Tap and donate: How a cashless society is creating jobs for the homeless
Reuters | Mon Jan 8, 2018 - Tapping into the increasing use of contactless payments for everything from commuting to rounds of drinks, social enterprise TAP London is offering work for the homeless as charity fundraisers, all without any cash changing hands. Homelessness is on the rise in England, with at least 4,100 people sleeping rough on any given night in 2016, according to the homeless charity Crisis. At the same time, use of contactless payments more than doubled last year, according to trade group The UK Card Association. All of TAP London’s vendors are homeless and telling their personal stories often persuades people to donate.

Barclays legal row holds up credit card payouts
The Times | Tue Jan 9, 2018 - Tens of thousands of subprime credit card customers could be denied compensation for a mis-sold debt waiver product because of a legal spat between Barclays and the US company that bought the card business a decade ago. CCUK, a British subsidiary of a company based in Atlanta, has appealed to the High Court to try to force Barclays to make compensation payments to some 80,000 affected individuals, who took out cards with a payment break protection (PBP) add-on. The product has come to be regarded as similar to payment protection insurance as it was widely mis-sold to customers who did not understand it or could not have benefited from it. CCUK bought Monument, a credit card business, from Barclays in 2007.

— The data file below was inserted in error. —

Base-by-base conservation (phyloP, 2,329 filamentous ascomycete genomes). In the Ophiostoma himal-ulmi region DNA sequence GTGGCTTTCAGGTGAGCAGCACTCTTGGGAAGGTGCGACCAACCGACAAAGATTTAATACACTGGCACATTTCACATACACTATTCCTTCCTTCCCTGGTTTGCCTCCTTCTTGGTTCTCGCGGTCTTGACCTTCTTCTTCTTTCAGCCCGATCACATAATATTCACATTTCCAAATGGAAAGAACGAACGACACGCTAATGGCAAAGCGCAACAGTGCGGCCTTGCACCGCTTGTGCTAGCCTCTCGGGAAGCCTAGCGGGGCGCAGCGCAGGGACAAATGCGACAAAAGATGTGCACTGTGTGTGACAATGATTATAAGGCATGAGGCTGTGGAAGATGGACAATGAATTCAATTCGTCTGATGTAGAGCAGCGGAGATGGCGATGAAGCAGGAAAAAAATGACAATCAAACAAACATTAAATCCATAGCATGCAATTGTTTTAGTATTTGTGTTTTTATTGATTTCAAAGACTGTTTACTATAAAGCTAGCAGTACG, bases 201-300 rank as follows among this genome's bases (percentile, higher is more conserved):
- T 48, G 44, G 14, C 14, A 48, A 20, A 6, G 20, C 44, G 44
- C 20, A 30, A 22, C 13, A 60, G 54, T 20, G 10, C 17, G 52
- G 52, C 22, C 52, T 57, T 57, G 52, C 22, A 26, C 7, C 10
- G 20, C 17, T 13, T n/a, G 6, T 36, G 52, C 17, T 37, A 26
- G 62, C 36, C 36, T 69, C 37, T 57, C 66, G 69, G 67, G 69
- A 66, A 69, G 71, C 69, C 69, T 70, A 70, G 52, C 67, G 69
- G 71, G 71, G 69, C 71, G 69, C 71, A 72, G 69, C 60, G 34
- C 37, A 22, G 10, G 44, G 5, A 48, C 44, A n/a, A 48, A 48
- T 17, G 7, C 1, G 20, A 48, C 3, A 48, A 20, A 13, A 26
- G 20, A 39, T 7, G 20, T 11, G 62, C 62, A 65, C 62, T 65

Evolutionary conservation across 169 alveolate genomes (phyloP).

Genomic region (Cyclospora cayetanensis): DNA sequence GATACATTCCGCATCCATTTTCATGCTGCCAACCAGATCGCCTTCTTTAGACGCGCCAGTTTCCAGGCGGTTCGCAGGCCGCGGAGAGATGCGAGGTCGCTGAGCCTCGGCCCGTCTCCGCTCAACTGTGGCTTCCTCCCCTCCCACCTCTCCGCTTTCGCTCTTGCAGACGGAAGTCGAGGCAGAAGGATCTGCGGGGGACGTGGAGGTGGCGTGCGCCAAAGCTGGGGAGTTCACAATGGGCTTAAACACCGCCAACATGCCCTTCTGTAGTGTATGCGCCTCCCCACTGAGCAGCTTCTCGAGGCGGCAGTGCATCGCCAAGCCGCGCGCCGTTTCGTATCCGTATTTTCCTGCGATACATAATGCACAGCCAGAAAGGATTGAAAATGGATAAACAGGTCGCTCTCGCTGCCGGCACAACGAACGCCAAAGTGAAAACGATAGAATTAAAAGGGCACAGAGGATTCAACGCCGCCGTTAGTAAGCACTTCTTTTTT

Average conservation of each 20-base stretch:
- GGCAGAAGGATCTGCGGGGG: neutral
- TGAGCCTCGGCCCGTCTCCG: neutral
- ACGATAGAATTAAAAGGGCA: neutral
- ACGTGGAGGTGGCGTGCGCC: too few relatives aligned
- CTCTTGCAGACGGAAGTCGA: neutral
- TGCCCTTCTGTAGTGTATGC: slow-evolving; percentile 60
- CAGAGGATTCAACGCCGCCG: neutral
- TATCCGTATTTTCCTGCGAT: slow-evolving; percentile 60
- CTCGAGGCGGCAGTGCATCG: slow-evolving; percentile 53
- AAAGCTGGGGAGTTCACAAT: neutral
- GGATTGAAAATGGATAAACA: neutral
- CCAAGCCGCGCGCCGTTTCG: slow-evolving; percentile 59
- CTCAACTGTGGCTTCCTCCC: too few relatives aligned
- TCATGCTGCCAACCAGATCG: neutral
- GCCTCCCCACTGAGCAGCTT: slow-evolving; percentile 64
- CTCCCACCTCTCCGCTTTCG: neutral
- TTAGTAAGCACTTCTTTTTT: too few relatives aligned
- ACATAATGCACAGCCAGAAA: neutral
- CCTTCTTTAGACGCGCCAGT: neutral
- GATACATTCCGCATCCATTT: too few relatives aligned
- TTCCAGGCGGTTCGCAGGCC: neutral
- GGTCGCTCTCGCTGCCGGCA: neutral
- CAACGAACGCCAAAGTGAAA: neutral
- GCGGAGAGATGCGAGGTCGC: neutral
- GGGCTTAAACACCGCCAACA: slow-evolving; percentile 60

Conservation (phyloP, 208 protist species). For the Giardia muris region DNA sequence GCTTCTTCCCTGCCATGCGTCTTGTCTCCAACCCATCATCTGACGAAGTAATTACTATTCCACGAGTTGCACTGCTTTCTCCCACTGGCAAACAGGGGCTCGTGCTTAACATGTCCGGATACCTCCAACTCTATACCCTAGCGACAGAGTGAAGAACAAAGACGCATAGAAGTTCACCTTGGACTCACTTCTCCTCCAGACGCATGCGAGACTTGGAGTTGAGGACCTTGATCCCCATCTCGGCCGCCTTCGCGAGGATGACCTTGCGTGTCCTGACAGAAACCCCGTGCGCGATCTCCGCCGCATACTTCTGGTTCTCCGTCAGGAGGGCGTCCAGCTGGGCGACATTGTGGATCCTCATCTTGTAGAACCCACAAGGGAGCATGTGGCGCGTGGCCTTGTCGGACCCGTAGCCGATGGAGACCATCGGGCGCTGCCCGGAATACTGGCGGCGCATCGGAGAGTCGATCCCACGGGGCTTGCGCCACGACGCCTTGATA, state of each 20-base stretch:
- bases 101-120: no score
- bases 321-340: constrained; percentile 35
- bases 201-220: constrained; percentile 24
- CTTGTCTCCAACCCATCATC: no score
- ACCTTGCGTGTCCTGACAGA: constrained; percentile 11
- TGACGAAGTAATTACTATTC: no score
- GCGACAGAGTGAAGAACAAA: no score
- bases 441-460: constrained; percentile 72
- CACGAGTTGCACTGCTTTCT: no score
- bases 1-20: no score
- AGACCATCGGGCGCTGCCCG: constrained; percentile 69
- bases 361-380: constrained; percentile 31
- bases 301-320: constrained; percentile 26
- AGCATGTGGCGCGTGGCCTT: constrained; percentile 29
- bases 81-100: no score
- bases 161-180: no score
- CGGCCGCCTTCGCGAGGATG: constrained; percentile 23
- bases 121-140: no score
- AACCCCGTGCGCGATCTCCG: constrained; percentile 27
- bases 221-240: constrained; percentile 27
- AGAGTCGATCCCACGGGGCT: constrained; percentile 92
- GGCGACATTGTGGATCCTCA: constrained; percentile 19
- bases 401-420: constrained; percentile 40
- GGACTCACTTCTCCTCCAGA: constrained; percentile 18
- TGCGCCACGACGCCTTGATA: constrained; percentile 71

More from PaymentsSource

Can Amazon's Alexa ever pivot to advertising?
Amazon can attribute much of its e-commerce success to its targeted marketing. Shoppers' browsing behavior informs a lot of what they see on Amazon's website (or off-site ads) and the company has had significant success in building its Alexa assistant into a new and proprietary channel.

Account takeover is costly, but it can be contained
Account takeover's harder to quantify than payment fraud because it has so many elements and downstream impacts, writes Kevin Lee, trust and safety architect at Sift Science.

Does Google Pay add or remove confusion around Google's mobile wallet plans?
Google is moving to corral its various mobile wallet concepts under a new umbrella—Google Pay—but it won’t be an overnight cure for the confusion many consumers and merchants are likely to experience as the new “G Pay” logo starts to appear.

Why did Visa shut down multiple crypto cards in one day?
One of the most common complaints levied at bitcoin and other cryptocurrencies is their lack of fungibility when it comes to purchasing actual physical goods and services — what is the point in a currency that you can’t actually spend?